Category: Hiring and Recruiting


What is the purpose of a recruitment strategy?

May 25th, 2016

what-is-the-purpose-of-recruitment-strategyWhat is the purpose of a recruitment strategy? What is the point of any strategy? A strategy defines the big and important questions. Who, what, when, and why. Who is doing what by when? And why are they doing it? Your recruiting strategy hopefully creates an efficient use of company resources to provide the best talent your business needs to get the job done. Your strategy may even create a productive advantage in your marketplace!

So what’s the purpose? A recruitment strategy creates proactivity and clarity of purpose in your process of attracting and selecting talent for your business and aligns talent acquisition goals to the business goals.

A recruitment strategy starts with clearly understanding your company’s values in order to best define and understand the employee behaviors you want to attract. A recruitment strategy also clearly articulates a company’s purpose or vision for the future. A well executed recruitment strategy will also align employees to the specific behaviors that are encouraged in the company.

A recruitment strategy has the distinct purpose of deciding how talent will be identified and attracted to the business, how the employer brand will be marketed to talent and ultimately how candidates will be evaluated for employment.

Attracting talent relies on your recruiting brand. How will you position and describe your company and its brand in an authentic way? Where will you promote your company? This is where good job descriptions, score cards, job postings, recruitment technology, and recruitment partners come into play. Today, no one can be the best at their entire strategy.

Evaluation of talent is also a huge part of your recruitment strategy. Do you want your managers to talk with recruits about how they got into the business and oversell why you company is great? Or will you define the questions and role of your managers as you create hiring teams? Always define the team roles in evaluating talent. Set evaluation processes and standards to ensure talent is attracted and evaluated in a consistent way!

A recruitment strategy defines the following:

  • A solution to meet a business challenge: for example, need to hire 1500 employees to open a new plant in New York, or need to hire 75 sales people to expand into new regional territories
  • How you will find and attract talent
  • Your hiring process and how you will evaluate talent
  • How you will leverage the company business plan to highlight your employer brand promise. (Why us versus competitor!)
  • Budget for recruitment
  • Resource allocation – both internally and with partners who will help carry out strategy

Need help defining or have a gap in your recruiting strategy?

Recruitment-Assessment

3 Things a Headhunter Won’t Do For You

May 18th, 2016

headhunters-jobThere are many misconceptions about headhunters. As a job seeker, it can be frustrating if you expect a headhunter to do certain things and then they don’t. To help clear the air a little, here are 3 things that a headhunter won’t do for you.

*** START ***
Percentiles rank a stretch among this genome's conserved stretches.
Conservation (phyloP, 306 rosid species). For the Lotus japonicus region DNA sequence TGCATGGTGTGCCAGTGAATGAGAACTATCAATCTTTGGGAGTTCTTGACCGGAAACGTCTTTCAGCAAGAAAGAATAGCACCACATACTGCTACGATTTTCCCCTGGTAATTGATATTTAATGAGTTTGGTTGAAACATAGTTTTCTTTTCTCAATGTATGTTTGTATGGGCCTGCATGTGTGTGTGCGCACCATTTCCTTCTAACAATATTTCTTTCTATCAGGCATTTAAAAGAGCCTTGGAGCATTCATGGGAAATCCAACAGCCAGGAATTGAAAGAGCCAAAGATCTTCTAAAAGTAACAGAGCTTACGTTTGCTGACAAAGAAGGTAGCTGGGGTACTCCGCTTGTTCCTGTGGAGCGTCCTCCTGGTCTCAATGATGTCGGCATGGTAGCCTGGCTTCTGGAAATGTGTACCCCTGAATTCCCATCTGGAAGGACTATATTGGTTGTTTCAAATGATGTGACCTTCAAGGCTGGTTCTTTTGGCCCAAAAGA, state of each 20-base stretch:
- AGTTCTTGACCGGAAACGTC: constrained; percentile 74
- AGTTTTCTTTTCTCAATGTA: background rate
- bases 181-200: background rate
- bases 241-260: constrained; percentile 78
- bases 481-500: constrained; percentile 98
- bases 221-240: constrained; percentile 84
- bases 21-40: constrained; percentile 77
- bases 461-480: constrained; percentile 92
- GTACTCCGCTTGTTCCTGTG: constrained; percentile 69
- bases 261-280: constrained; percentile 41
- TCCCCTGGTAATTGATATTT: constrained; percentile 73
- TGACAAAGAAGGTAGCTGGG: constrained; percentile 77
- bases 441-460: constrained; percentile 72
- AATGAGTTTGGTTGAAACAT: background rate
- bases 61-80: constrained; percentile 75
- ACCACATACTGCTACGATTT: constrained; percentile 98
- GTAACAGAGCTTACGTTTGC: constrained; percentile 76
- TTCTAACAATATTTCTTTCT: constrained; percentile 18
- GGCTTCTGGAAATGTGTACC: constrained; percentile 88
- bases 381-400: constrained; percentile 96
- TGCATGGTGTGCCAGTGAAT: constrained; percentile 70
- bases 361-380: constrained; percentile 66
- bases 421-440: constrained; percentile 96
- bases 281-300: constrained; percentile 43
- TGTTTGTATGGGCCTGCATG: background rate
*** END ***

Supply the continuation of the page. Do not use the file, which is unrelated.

Headhunters won’t:

  1. Read between the lines. If you’re not clear about your must haves or absolutely nots, headhunters won’t consider the things that are important to you in their communications with the employer. Don’t make assumptions that either the headhunter simply understands where you’re coming from or that they can decode your round-about way of communicating your priorities. Be clear with salary expectations, benefits, things you will do and aren’t interested in doing in a job, where you will travel and won’t, etc. That way the headhunter can find a good fit or negotiate terms. Oh, and if things change — make sure you let the headhunter know— I’ll reiterate that headhunters are not mind readers.
  2. Do all the work for you. Job seekers often assume that because a headhunter agrees to meet them, that they will find them a job. This is not the case. A headhunter’s job is to find the right candidate for their client, an employer who is paying for their recruitment services. In some cases, they may present you to other companies as well, but most often that is because they have other clients with similar needs. No headhunter will be able to find a job for every single person who contacts their recruiting firm. If a headhunter is presenting you to an employer for a job (that’s great!), make sure you’re tracking down other job leads as well.
  3. Tell you what you like to do or what you’re good at. It’s not a headhunter’s responsibility to tell you what career path to pursue, what types of things you like to do, or what you excel at doing. It may be tough, but if you’re struggling with what to do with your life — that’s up to you and only you to figure out. You can talk to friends and family to sort through pros and cons and receive guidance, our you can hire a career coach, but don’t lean on a headhunter. But when you do figure it all out, by all means, give a headhunter a call!

How is talent sourcing different from recruiting?

May 13th, 2016

recruiter-vs-sourcing-specialistRecruiting in the traditional sense includes at the very least some talent sourcing. Both sourcing and recruiting are often intertwined skills and responsibilities. But more recently, Talent Acquisition strategy is trending toward a more specialized approach, separating talent sourcing and recruiting roles. So what’s the difference between sourcing and recruiting, anyway?

Typically, recruiting includes reworking job descriptions, choosing candidates from a pipeline, leading the interview process, and managing offers and on-boarding. Specifically, recruiting does not often include the proactive identification of candidates outside of the talent pipeline. That pipeline is the product of excellent talent sourcing.